2013 F1 season review
It would be reasonable to describe Force India’s season as being Sauber’s in reverse. Because if any team suffered as a result of Pirelli’s mid-season tyre tweaks, it was this one.
In the early part of the season they were able to manipulate the tyres better than their rivals, eking out longer stints to increase their strategic options. Adrian Sutil even briefly led the season-opener running on an alternative strategy.
But it was Paul di Resta, in his third year with the team, who claimed the majority of their points. This was despite a series of hiccups during qualifying which saw him go out in Q1 during wet qualifying sessions in Malaysia, Monaco and Canada.
|Best race result (number)||4 (1)|
|Best grid position (number)||5 (2)|
|Non-finishes (mechanical/other)||8 (3/5)|
|Laps completed (% of total)||1,916 (84.41%)|
|Laps led (% of total)||14 (1.23%)|
|Championship position (2012)||6 (7)|
|Championship points (2012)||77 (109)|
|Pit stop performance ranking||8|
Impressively he managed to climb back into the points in the latter two races. He was also on course to in Malaysia as well until a problem with the team’s wheel nuts forced them to retire both cars.
At his home race Di Resta qualified fifth but was found to be underweight by a few hundred grams and sent to the back of the grid. Once again he fought his way back into the points on race day.
But the team had missed another opportunity to claim a larger haul of points, and as things transpired they were soon about to be disadvantaged by the mid-season change in tyres.
Arguably no team suffered more from the move back towards 2012-style tyre constructions than Force India – though some of their rivals might have complained more vociferously. The graph of their finishing positions below shows a clear difference in their pre- and post-Silverstone results.
The timing couldn’t have been worse as the team had already refocused its efforts to concentrate on its 2014 contender. “The change in the tyres for Silverstone has been more than just detrimental to us,” team co-owner Vijay Mallya reflected later in the year.
“Within the mechanical design of the car it?óÔé¼Ôäós proving very difficult for us to get optimum tyre performance. We?óÔé¼Ôäóve dedicated all our [research and design] tools to the 2014 car, so we are handicapped in a sense.”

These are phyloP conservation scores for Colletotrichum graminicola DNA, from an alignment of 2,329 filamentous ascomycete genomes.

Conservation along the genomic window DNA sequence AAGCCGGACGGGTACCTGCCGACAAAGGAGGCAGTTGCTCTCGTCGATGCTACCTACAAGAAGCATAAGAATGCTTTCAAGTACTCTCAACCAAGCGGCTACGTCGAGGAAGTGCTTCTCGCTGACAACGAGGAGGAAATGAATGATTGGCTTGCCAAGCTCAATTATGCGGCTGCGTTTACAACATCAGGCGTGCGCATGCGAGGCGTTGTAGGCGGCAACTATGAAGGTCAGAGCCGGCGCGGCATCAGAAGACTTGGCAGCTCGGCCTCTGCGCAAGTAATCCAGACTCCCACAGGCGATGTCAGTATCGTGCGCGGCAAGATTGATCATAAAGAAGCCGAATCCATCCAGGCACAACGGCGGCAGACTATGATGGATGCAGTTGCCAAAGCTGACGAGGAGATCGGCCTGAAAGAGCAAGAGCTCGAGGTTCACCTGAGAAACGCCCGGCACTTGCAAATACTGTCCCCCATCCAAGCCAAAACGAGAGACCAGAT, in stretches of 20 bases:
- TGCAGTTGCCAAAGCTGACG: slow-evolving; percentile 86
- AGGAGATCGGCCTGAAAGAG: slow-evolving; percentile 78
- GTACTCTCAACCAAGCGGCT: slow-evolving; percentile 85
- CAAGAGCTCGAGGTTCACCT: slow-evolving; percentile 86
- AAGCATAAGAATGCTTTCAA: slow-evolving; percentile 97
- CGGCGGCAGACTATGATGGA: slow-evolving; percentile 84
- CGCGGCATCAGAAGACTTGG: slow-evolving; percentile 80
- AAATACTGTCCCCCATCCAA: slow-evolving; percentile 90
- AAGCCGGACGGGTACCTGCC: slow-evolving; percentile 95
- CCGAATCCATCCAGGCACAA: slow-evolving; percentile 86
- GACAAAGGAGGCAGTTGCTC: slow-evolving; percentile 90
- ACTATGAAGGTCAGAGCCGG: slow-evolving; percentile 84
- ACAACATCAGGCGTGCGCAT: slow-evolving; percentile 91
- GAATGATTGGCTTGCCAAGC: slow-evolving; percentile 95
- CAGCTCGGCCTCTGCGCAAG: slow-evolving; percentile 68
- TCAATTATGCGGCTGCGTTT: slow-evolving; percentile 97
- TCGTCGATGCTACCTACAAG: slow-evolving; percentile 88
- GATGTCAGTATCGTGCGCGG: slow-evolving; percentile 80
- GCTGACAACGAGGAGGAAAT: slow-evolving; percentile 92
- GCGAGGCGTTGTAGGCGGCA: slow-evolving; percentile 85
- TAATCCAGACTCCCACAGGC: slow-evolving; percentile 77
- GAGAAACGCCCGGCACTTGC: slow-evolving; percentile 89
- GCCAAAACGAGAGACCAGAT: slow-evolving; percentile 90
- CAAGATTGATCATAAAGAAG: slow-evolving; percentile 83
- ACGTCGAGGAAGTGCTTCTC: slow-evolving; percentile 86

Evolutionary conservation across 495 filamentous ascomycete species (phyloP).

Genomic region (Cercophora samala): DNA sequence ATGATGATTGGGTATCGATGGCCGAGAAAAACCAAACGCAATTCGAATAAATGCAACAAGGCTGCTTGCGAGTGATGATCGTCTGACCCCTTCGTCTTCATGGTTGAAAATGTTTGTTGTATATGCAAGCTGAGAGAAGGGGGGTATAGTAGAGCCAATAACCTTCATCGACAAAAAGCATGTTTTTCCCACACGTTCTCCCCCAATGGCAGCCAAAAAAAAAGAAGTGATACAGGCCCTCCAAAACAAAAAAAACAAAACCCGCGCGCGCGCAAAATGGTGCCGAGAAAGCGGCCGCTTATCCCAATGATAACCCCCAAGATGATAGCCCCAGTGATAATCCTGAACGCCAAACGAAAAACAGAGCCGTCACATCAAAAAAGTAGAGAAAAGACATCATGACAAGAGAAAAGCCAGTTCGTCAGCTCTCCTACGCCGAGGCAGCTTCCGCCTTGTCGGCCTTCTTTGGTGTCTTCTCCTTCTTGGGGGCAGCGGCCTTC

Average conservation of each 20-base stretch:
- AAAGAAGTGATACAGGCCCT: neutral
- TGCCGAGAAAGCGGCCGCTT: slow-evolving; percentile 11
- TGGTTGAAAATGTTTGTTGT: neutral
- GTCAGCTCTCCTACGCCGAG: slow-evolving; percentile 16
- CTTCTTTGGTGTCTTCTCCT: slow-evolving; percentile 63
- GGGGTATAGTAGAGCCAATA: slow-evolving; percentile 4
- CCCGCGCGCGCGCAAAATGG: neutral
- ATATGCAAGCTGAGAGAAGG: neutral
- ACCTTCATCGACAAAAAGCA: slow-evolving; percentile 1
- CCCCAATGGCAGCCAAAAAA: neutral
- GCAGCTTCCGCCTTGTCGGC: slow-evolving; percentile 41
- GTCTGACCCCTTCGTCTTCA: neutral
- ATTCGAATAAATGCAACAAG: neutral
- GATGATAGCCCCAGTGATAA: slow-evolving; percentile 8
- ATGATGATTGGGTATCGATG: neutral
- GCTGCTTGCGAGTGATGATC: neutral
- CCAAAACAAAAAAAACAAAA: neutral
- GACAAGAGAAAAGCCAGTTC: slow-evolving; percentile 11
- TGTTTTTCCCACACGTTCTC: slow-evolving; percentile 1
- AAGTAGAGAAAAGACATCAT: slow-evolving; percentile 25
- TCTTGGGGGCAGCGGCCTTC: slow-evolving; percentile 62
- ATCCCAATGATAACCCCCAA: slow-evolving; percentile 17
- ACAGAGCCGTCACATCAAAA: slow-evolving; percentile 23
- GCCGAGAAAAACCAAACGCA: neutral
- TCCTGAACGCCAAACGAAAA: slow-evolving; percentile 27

A succession of point-less races for Di Resta aggravated the team’s dilemma. And though he was not always to blame for his troubles – particularly when Pastor Maldonado rammed his car in Belgium – he was perhaps not as ready to accept his responsibility for other retirements as he could have been.
Singapore should have marked the beginning of the team’s resurgence. Di Resta was holding tenth and poised to gain places from drivers who were struggling with their tyres. But he skidded into the barrier at Memorial corner with seven laps to go, leaving the team with a single point collected by Sutil.
The team’s returning driver gave a fair account of himself on his return to F1 after surprisingly pipping Jules Bianchi to the drive during pre-season testing. But he seemed to struggle more with the new tyres during qualifying in the season half of the season than Di Resta did.
Fittingly it was in India that the team finally stopped the rot, halting Sauber’s erosion of their points lead with a double points finish. Sixth for Di Resta in Abu Dhabi further strengthened their position, which they held until the end of the year.
The irony of Force India beating Sauber in the constructors’ championship was, of course, that these were the very rivals their 2012 driver Nico Hulkenberg had left them to join. In the off-season they capped their victory over Sauber by getting their driver back for 2014, which will surely be taken as a heartening vote of confidence in their abilities.
Force India drivers 2013 race results
|Paul di Resta||8||8||4||7||9||7||9||11||18||20||11||8||6||15||11|
Force India’s 2013 season in pictures
2013 F1 season review
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Images ?é?® Force India
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